“Let us children plant hope in our life” – LEAF Programme
|Email item||Print item||
Ninety students from nine schools participating in the LEAF (Learning About Forests) programme planted 50 indigenous dwarf fan palm trees at Xrobb l-Ghagin Park and Sustainable Development Centre.
Some of the trees were grown from seeds by the students themselves. Other trees were jointly sponsored by local councils. The event was organised in collaboration with PARKs and the Plant Health directorates within the Ministry for Sustainable Development, the Environment and Climate Change. Minister Leo Brincat was also present for the event.
In his welcoming speech Nature Trust Malta Executive President Mr Vincent Attard, thanked the workers and officers within the respective departments for supporting schools in the LEAF programme.
He said that when the programme was introduced 3 years ago most were understandably sceptic about the success of the programme since our native forests have been receding ever since the arrival of the first inhabitants and according to the latest State of the Environment Report forest land cover stands at 1%.
Nevertheless, thanks to the interest shown by various educators and the students’ enthusiasm, the programme is now picking up fast and last year four schools were awarded the prestigious international LEAF Award.
Mr Johann Gatt, LEAF National coordinator elaborated on four key aspects that the programme tries to address based on the realities of the local scenario: preserving the last remaining pockets of native forest, instilling love for trees, making responsible choices, and planting more trees.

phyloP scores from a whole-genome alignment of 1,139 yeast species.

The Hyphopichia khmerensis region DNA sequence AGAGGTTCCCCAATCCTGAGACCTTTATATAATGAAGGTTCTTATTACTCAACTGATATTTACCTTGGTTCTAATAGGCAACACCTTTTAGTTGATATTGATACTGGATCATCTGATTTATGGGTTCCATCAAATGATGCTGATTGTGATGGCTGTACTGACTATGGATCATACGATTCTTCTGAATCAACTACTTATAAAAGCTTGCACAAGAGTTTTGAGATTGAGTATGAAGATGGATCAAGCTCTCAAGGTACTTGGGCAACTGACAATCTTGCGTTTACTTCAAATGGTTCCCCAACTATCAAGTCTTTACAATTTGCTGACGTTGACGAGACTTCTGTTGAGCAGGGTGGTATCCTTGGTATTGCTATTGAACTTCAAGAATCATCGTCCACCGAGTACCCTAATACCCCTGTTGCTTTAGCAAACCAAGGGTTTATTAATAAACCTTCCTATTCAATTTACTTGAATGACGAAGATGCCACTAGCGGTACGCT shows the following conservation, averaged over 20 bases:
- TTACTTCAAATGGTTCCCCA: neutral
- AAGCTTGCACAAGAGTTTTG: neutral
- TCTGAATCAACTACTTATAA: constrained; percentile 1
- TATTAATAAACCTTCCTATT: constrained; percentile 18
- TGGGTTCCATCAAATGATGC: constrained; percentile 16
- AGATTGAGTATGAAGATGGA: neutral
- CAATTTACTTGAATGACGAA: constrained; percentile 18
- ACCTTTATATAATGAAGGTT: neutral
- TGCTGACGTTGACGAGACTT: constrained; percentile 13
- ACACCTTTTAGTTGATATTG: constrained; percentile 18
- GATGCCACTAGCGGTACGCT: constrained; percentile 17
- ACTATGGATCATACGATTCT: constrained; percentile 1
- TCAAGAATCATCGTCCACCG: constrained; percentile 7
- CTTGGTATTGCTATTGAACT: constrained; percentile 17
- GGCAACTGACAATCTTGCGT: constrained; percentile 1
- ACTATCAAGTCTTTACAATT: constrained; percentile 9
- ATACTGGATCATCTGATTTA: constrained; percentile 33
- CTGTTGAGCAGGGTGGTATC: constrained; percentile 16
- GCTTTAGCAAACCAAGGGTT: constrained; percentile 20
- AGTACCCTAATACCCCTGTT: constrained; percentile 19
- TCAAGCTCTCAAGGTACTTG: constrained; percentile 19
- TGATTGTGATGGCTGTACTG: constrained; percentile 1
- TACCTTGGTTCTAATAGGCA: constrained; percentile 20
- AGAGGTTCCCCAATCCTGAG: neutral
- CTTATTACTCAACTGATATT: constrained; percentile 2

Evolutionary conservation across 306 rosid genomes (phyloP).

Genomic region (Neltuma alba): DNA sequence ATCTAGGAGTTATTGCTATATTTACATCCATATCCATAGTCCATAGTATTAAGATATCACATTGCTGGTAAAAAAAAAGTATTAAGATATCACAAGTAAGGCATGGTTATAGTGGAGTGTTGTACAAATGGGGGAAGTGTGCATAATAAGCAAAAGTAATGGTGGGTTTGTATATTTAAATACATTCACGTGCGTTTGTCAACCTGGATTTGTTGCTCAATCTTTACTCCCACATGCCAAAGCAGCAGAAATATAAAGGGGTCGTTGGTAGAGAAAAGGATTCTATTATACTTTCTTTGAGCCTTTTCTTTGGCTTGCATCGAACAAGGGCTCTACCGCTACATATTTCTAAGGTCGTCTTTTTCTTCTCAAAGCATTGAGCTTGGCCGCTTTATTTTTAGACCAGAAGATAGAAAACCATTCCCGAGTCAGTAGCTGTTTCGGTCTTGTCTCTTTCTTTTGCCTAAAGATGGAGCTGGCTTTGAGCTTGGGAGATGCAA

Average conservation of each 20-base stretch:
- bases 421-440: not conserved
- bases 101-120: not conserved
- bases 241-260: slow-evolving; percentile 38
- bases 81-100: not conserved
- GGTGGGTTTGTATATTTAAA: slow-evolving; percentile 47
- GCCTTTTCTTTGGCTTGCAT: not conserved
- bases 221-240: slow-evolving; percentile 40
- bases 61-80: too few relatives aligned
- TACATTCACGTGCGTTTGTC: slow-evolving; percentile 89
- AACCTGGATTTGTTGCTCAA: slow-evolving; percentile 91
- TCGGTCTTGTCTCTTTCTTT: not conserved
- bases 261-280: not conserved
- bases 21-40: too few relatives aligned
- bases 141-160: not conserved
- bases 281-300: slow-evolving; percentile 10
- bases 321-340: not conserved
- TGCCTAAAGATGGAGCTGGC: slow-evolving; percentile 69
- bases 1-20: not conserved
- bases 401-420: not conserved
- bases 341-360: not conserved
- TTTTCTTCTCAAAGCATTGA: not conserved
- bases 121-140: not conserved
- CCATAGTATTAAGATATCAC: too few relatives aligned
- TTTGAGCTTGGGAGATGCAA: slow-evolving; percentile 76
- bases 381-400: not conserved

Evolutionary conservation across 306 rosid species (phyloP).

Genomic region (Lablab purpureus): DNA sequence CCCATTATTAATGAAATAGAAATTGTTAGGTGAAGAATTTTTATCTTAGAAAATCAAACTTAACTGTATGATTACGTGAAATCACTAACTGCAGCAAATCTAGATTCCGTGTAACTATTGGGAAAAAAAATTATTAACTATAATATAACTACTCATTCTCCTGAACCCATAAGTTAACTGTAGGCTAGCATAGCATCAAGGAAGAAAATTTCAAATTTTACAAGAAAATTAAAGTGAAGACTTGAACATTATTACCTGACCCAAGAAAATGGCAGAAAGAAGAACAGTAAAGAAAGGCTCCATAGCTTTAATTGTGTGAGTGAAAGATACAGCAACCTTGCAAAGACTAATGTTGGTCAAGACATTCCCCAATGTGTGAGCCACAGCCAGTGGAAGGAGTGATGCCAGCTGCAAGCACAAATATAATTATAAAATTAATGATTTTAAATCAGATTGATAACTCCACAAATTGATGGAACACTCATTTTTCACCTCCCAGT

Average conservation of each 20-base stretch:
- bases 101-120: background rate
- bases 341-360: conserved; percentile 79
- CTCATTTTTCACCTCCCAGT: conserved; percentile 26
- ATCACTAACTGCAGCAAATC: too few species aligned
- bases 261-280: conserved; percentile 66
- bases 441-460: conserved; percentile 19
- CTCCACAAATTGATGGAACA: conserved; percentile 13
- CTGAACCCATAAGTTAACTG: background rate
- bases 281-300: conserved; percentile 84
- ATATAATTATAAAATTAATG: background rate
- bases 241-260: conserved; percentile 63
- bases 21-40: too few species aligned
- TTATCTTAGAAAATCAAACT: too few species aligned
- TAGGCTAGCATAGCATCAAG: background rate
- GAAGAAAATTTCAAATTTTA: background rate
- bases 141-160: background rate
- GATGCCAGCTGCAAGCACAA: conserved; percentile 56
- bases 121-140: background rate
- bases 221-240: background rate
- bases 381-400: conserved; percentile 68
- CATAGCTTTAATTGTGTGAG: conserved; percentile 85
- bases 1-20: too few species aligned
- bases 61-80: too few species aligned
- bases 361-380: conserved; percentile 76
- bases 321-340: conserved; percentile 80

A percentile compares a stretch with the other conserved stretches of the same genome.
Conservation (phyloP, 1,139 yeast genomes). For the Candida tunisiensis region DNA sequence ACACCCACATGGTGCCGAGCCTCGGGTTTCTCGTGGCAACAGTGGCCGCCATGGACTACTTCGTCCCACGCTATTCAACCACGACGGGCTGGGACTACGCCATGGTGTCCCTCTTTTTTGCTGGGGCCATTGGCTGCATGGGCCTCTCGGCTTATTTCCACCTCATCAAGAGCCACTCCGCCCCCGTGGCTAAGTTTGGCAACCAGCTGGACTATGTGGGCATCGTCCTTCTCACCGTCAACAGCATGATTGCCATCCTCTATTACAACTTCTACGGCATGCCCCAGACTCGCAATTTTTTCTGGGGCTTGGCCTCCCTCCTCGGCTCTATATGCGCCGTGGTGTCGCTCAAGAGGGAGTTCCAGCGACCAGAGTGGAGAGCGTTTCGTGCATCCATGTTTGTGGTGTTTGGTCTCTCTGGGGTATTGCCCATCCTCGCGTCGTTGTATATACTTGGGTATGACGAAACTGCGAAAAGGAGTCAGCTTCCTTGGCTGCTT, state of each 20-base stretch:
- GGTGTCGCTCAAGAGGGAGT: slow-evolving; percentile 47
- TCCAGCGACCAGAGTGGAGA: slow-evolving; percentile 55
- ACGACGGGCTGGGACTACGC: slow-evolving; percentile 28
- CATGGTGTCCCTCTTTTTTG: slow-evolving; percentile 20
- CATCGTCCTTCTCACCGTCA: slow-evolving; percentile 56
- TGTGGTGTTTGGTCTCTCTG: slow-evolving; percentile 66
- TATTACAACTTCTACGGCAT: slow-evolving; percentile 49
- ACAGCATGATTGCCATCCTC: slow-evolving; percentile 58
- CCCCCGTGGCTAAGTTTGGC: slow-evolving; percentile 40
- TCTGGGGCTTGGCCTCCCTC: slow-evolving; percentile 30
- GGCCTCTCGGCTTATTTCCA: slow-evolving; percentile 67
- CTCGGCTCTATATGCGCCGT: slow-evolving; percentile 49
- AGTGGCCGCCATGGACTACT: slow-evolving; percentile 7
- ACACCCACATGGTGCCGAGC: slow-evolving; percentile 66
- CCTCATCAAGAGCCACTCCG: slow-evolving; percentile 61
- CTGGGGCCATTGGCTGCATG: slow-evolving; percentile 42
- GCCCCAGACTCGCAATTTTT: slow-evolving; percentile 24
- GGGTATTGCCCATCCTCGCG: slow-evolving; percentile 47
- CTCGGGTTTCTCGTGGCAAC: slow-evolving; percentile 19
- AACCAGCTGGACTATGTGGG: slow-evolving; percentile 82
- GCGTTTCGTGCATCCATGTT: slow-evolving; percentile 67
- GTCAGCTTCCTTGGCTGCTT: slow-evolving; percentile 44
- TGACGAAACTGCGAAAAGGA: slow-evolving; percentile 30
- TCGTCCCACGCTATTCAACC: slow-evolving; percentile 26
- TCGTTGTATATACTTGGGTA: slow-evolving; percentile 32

Mr Gatt said that each year LEAF Malta receives a number of requests from international lobby groups to join in tree planting events in a bid to enhance biodiversity, prevent soil erosion, offset carbon emissions, restore native forests and other similar noble causes.
“The Plant a Tree for Peace is one such campaign and with this event Malta will be joining 150 countries around the world to send a strong message in favour of cultural diversity and tolerance,” Mr Gatt said.
The students’ speech was however the main highlight of the event. The students outlined the main benefits of trees and through a series of pertinent pledges urged the general public to do their part, pull up their socks and start to lead by example.
Bank of Valletta staff helped in this event and planted 150 trees as part of a campaign they have at the moment to plant a large number of trees. Mr Godwin Said BOV spokesperson said “Today’s activity is an opportunity for us all to appreciate more the importance of trees and the need to continue cultivating the benefits of what the countryside has to offer.
“These 150 palm trees continue to build on the 232 Tamarisk trees which the Bank planted less than a month ago in this same park which will continue to embellish the area. BOV considers both its direct and indirect impact on the environment and this has become part of our calendar.
“We encourage the appreciation of our surroundings, starting internally within our people, instilling a sense of ownership within whilst continuing to focus on the bigger picture which is the community as a whole. We have learned along the way that little efforts are the ones that make a big difference.”
The event ended with a number of interactive learning sessions and a guided field tour. Students had the opportunity to learn about the problems pests like the red palm weevil cause to the environment and the economy in a session led by Josephine Schembri from the Plant Health Directorate.
In another session led by Mr Guido Lanfranco, founder of the NGO, students learned how our forefathers used the palm leaves to earn a living. In a hands on session Mr Neville Ebejer- Senior Environment Inspector from the PA.R.K. Directorate gave students tips on how best to grow oak trees and dwarf fan palms from seeds.
NTM’s Flora Conservation officer Mr Jeffrey Sciberras elaborated on the type of plants that one can find in the maquis community at the nature park.